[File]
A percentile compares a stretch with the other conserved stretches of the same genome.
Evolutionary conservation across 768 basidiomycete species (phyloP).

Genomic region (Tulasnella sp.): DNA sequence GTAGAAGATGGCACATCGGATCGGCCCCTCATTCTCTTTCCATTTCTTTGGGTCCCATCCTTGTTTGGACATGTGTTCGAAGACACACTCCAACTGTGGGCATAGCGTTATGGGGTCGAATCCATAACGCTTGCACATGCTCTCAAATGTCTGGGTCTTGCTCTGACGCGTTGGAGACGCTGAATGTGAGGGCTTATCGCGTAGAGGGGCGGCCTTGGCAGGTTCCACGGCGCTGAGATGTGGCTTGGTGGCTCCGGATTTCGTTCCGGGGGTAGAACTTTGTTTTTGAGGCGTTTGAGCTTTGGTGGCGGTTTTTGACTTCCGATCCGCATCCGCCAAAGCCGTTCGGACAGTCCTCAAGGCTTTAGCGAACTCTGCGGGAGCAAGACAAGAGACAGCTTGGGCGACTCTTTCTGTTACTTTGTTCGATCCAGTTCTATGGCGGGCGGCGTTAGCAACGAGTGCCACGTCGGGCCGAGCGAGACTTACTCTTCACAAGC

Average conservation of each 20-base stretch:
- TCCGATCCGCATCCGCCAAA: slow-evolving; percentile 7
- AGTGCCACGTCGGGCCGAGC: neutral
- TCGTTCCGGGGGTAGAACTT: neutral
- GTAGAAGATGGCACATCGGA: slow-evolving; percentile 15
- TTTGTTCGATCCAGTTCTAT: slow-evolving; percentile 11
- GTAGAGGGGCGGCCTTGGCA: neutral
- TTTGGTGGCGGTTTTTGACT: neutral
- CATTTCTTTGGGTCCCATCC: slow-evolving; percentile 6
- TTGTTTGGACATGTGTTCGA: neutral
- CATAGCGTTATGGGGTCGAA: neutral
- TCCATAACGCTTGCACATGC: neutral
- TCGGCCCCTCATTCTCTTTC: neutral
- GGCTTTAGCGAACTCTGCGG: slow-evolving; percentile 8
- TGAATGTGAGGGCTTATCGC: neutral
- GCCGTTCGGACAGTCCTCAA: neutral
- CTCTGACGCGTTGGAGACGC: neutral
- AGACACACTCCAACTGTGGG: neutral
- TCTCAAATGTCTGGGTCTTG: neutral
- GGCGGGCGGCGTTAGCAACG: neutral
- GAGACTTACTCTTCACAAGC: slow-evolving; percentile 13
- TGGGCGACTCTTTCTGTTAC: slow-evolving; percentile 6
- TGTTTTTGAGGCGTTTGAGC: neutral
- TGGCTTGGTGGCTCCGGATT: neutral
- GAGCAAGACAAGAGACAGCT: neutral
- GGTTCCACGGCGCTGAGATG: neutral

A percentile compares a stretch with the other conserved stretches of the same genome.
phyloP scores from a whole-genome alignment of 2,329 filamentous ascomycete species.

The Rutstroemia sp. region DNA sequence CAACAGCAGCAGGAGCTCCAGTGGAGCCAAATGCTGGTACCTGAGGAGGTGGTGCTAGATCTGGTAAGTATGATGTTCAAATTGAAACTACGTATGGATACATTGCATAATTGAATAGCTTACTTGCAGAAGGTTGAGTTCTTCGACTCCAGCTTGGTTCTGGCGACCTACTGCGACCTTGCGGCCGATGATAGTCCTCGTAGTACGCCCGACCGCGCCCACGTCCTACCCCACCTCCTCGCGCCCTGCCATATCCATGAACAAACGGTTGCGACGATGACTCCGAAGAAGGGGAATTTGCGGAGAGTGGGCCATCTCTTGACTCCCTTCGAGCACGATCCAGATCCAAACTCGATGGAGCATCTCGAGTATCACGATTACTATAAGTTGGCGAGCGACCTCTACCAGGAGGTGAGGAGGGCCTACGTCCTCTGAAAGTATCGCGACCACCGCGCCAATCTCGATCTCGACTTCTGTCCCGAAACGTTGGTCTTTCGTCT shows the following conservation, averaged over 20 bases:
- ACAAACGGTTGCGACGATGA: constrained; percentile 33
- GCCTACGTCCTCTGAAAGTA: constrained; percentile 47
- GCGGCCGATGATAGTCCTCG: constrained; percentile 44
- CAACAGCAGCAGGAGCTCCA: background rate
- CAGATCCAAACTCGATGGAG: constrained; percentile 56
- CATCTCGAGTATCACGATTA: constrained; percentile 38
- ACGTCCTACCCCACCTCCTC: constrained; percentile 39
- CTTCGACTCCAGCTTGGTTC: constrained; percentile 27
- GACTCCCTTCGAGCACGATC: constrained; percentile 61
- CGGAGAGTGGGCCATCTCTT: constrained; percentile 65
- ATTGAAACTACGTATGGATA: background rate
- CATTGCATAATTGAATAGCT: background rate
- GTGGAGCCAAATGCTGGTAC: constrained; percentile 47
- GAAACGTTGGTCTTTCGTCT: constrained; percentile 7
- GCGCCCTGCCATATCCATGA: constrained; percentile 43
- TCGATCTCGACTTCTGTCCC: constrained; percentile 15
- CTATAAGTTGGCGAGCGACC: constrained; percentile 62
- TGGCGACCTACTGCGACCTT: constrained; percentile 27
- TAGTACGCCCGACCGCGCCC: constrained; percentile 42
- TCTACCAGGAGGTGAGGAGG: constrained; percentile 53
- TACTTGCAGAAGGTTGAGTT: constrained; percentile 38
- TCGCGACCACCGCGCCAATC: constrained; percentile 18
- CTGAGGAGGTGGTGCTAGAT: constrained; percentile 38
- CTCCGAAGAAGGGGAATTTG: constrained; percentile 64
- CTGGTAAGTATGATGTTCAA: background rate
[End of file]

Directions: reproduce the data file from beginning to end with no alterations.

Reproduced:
A percentile compares a stretch with the other conserved stretches of the same genome.
Evolutionary conservation across 768 basidiomycete species (phyloP).

Genomic region (Tulasnella sp.): DNA sequence GTAGAAGATGGCACATCGGATCGGCCCCTCATTCTCTTTCCATTTCTTTGGGTCCCATCCTTGTTTGGACATGTGTTCGAAGACACACTCCAACTGTGGGCATAGCGTTATGGGGTCGAATCCATAACGCTTGCACATGCTCTCAAATGTCTGGGTCTTGCTCTGACGCGTTGGAGACGCTGAATGTGAGGGCTTATCGCGTAGAGGGGCGGCCTTGGCAGGTTCCACGGCGCTGAGATGTGGCTTGGTGGCTCCGGATTTCGTTCCGGGGGTAGAACTTTGTTTTTGAGGCGTTTGAGCTTTGGTGGCGGTTTTTGACTTCCGATCCGCATCCGCCAAAGCCGTTCGGACAGTCCTCAAGGCTTTAGCGAACTCTGCGGGAGCAAGACAAGAGACAGCTTGGGCGACTCTTTCTGTTACTTTGTTCGATCCAGTTCTATGGCGGGCGGCGTTAGCAACGAGTGCCACGTCGGGCCGAGCGAGACTTACTCTTCACAAGC

Average conservation of each 20-base stretch:
- TCCGATCCGCATCCGCCAAA: slow-evolving; percentile 7
- AGTGCCACGTCGGGCCGAGC: neutral
- TCGTTCCGGGGGTAGAACTT: neutral
- GTAGAAGATGGCACATCGGA: slow-evolving; percentile 15
- TTTGTTCGATCCAGTTCTAT: slow-evolving; percentile 11
- GTAGAGGGGCGGCCTTGGCA: neutral
- TTTGGTGGCGGTTTTTGACT: neutral
- CATTTCTTTGGGTCCCATCC: slow-evolving; percentile 6
- TTGTTTGGACATGTGTTCGA: neutral
- CATAGCGTTATGGGGTCGAA: neutral
- TCCATAACGCTTGCACATGC: neutral
- TCGGCCCCTCATTCTCTTTC: neutral
- GGCTTTAGCGAACTCTGCGG: slow-evolving; percentile 8
- TGAATGTGAGGGCTTATCGC: neutral
- GCCGTTCGGACAGTCCTCAA: neutral
- CTCTGACGCGTTGGAGACGC: neutral
- AGACACACTCCAACTGTGGG: neutral
- TCTCAAATGTCTGGGTCTTG: neutral
- GGCGGGCGGCGTTAGCAACG: neutral
- GAGACTTACTCTTCACAAGC: slow-evolving; percentile 13
- TGGGCGACTCTTTCTGTTAC: slow-evolving; percentile 6
- TGTTTTTGAGGCGTTTGAGC: neutral
- TGGCTTGGTGGCTCCGGATT: neutral
- GAGCAAGACAAGAGACAGCT: neutral
- GGTTCCACGGCGCTGAGATG: neutral

A percentile compares a stretch with the other conserved stretches of the same genome.
phyloP scores from a whole-genome alignment of 2,329 filamentous ascomycete species.

The Rutstroemia sp. region DNA sequence CAACAGCAGCAGGAGCTCCAGTGGAGCCAAATGCTGGTACCTGAGGAGGTGGTGCTAGATCTGGTAAGTATGATGTTCAAATTGAAACTACGTATGGATACATTGCATAATTGAATAGCTTACTTGCAGAAGGTTGAGTTCTTCGACTCCAGCTTGGTTCTGGCGACCTACTGCGACCTTGCGGCCGATGATAGTCCTCGTAGTACGCCCGACCGCGCCCACGTCCTACCCCACCTCCTCGCGCCCTGCCATATCCATGAACAAACGGTTGCGACGATGACTCCGAAGAAGGGGAATTTGCGGAGAGTGGGCCATCTCTTGACTCCCTTCGAGCACGATCCAGATCCAAACTCGATGGAGCATCTCGAGTATCACGATTACTATAAGTTGGCGAGCGACCTCTACCAGGAGGTGAGGAGGGCCTACGTCCTCTGAAAGTATCGCGACCACCGCGCCAATCTCGATCTCGACTTCTGTCCCGAAACGTTGGTCTTTCGTCT shows the following conservation, averaged over 20 bases:
- ACAAACGGTTGCGACGATGA: constrained; percentile 33
- GCCTACGTCCTCTGAAAGTA: constrained; percentile 47
- GCGGCCGATGATAGTCCTCG: constrained; percentile 44
- CAACAGCAGCAGGAGCTCCA: background rate
- CAGATCCAAACTCGATGGAG: constrained; percentile 56
- CATCTCGAGTATCACGATTA: constrained; percentile 38
- ACGTCCTACCCCACCTCCTC: constrained; percentile 39
- CTTCGACTCCAGCTTGGTTC: constrained; percentile 27
- GACTCCCTTCGAGCACGATC: constrained; percentile 61
- CGGAGAGTGGGCCATCTCTT: constrained; percentile 65
- ATTGAAACTACGTATGGATA: background rate
- CATTGCATAATTGAATAGCT: background rate
- GTGGAGCCAAATGCTGGTAC: constrained; percentile 47
- GAAACGTTGGTCTTTCGTCT: constrained; percentile 7
- GCGCCCTGCCATATCCATGA: constrained; percentile 43
- TCGATCTCGACTTCTGTCCC: constrained; percentile 15
- CTATAAGTTGGCGAGCGACC: constrained; percentile 62
- TGGCGACCTACTGCGACCTT: constrained; percentile 27
- TAGTACGCCCGACCGCGCCC: constrained; percentile 42
- TCTACCAGGAGGTGAGGAGG: constrained; percentile 53
- TACTTGCAGAAGGTTGAGTT: constrained; percentile 38
- TCGCGACCACCGCGCCAATC: constrained; percentile 18
- CTGAGGAGGTGGTGCTAGAT: constrained; percentile 38
- CTCCGAAGAAGGGGAATTTG: constrained; percentile 64
- CTGGTAAGTATGATGTTCAA: background rate